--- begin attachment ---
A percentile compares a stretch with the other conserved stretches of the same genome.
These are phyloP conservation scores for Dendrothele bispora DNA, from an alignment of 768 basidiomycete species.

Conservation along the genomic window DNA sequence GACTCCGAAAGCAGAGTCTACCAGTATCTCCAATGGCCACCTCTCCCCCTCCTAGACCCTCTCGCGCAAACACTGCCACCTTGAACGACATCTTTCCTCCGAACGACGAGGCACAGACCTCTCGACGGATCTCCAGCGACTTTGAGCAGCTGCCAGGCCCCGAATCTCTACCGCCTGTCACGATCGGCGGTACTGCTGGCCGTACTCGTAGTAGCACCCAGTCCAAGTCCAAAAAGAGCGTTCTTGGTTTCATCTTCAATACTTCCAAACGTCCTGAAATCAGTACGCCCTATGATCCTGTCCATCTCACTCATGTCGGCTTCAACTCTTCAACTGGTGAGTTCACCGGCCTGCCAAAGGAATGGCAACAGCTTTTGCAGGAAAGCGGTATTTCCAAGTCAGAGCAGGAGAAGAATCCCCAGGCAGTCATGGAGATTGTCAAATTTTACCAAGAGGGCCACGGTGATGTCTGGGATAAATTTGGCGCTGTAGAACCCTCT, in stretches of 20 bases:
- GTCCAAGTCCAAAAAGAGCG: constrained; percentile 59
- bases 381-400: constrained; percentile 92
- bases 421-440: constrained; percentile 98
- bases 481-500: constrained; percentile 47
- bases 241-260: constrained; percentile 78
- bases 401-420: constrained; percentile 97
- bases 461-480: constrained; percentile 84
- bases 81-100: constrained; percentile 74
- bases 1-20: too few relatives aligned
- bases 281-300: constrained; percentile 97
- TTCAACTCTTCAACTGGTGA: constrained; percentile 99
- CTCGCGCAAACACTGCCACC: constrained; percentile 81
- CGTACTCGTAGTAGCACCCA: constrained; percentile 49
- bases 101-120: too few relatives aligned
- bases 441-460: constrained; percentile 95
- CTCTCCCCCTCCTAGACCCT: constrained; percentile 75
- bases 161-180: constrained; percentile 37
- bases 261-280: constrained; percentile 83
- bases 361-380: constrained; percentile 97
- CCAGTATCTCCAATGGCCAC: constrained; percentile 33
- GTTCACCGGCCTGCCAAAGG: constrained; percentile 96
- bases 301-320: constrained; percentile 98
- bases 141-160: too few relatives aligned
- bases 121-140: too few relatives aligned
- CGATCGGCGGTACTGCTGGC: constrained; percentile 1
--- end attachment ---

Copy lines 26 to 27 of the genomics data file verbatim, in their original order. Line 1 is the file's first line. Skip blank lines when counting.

- bases 141-160: too few relatives aligned
- bases 121-140: too few relatives aligned